- Turn off/disconnect AirPort or equivalent mode of connection, unless you need to do a specific search on something directly germane to your writing.

- Especially try not to drift from those search results to, e.g., MetaFilter, the deadliest and most delicious time sink the Web has yet manifest.

- I find that the combination of being in a public place (coffeehouse) but wearing headphones, and thus carving out a zone of psychological privacy, seems to short-circuit my ADD in a way being at home does not. I'm not quite sure what the mechanism at work is, but both terms of the equation need to be there.

- Felicitiously enough given the above, a medium-to-heavy caffeine load seems to focus the mind wonderfully. YMMV.

- I'm sensitive to drobot's point about deritualizing writing, because you should after all be able to strike while the iron is hot, even if you've unfortunately left your special palladium-plated Mont Blanc in the Bentley (or some such thing). But historically I've found it useful to segregate one notebook, and a selection of pens and pencils, for "serious" writing. This isn't so much a factor now that I do 99.2% of my writing via PowerBook, but it can feel realllllly nice to ease your thoughts onto a creamy page with a good-quality pen.

Good luck, at any rate. Writers are as superstitious as any other group of professionals about what makes us tick, and sometimes I suspect we know even less about it than we think we do.
posted by adamgreenfield at 8:25 AM on January 27, 2004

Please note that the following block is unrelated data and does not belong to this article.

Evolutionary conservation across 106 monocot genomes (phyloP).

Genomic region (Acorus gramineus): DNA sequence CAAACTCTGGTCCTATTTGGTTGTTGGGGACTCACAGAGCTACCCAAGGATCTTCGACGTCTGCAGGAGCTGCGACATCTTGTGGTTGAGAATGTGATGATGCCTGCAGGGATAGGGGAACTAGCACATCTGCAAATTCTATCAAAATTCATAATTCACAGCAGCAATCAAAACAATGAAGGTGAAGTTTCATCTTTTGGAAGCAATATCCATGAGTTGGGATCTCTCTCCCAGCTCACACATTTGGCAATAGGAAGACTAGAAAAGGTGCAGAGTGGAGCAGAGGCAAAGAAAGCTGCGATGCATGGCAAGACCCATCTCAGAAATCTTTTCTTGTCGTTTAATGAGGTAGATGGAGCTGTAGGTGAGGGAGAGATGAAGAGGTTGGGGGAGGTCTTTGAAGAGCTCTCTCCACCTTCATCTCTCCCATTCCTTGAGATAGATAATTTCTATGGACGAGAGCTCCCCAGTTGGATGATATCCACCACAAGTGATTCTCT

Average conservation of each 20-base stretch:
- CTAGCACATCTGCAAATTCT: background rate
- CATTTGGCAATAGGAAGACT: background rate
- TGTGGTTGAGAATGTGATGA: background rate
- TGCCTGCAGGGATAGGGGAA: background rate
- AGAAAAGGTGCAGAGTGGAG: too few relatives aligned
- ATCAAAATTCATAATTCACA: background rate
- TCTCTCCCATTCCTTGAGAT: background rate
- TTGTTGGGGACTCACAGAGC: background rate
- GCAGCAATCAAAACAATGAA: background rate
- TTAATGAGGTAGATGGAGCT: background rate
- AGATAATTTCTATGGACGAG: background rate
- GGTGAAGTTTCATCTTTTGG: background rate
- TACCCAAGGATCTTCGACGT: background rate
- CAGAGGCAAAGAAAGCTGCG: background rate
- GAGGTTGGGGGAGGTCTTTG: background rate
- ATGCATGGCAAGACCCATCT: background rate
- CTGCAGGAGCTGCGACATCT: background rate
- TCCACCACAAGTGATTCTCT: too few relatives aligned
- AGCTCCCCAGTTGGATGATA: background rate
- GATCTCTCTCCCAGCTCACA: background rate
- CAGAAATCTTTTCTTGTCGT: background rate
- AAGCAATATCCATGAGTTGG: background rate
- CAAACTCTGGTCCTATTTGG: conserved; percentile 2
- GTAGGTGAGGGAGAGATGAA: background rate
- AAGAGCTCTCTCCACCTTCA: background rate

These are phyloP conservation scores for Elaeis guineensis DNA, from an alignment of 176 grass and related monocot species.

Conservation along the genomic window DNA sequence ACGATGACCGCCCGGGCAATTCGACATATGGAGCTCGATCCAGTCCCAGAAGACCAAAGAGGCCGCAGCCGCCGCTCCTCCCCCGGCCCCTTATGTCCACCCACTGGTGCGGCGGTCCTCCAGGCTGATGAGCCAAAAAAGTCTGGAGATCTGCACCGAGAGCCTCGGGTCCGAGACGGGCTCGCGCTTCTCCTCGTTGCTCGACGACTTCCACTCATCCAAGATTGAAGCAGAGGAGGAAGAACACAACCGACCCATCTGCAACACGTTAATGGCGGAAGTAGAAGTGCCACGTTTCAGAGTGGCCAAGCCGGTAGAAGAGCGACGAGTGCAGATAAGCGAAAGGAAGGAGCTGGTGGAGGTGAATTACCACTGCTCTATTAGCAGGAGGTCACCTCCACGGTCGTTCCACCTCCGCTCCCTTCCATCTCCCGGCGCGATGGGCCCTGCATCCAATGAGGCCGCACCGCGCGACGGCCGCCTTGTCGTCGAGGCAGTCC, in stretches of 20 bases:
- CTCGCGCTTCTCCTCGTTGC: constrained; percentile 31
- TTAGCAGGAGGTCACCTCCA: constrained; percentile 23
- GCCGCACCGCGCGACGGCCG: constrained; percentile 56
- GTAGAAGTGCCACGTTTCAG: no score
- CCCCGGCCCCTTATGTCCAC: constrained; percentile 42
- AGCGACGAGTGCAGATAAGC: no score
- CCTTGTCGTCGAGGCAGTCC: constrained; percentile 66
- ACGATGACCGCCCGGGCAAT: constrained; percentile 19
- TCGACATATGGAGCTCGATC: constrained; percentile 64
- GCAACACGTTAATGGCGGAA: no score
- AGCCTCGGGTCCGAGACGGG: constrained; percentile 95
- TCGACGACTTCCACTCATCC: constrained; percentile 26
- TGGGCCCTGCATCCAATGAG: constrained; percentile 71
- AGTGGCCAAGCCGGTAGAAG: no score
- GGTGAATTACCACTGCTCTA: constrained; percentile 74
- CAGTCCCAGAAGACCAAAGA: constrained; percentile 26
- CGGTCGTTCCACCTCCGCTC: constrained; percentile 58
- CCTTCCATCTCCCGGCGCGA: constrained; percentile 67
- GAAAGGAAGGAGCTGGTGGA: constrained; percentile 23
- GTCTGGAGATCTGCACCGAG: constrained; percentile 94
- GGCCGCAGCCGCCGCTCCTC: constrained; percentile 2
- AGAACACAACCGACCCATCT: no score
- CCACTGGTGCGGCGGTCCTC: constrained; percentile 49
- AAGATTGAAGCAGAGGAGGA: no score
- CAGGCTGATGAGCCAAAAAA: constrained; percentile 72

I also try to be realistic about my writing. I am usually writing non-fiction and on deadline [so I have to be less creative and more analytical] and if I think the writing part of a project is going to take me three hours, I allocate six and take myself to the law school library nearby [silent as a tomb] with a lot of water, a Powerbar and some comfortable shoes and have at it. I also do a lot of the parts of the writing project at once. If I can't get into the groove of a story, I'll work on the bibliography or the spellchecking. If I can't focus on spellchecking, I'll do research and copy and paste a bunch of factoids about my topics into a separate document. This is sort of like screwing off on the Internet, but sort of helps me get my project done. I'll also move around in what I'm writing and split the job up into manageable tasks so if I get stuck on the second paragraph, I'm not SOL until inspiration hits again. The major point is being away from my house, my boyfriend, all the books I wants to read, the kitchen, my mail, the phone and the Internet and the rest takes care of itself better than I'd almost like to admit.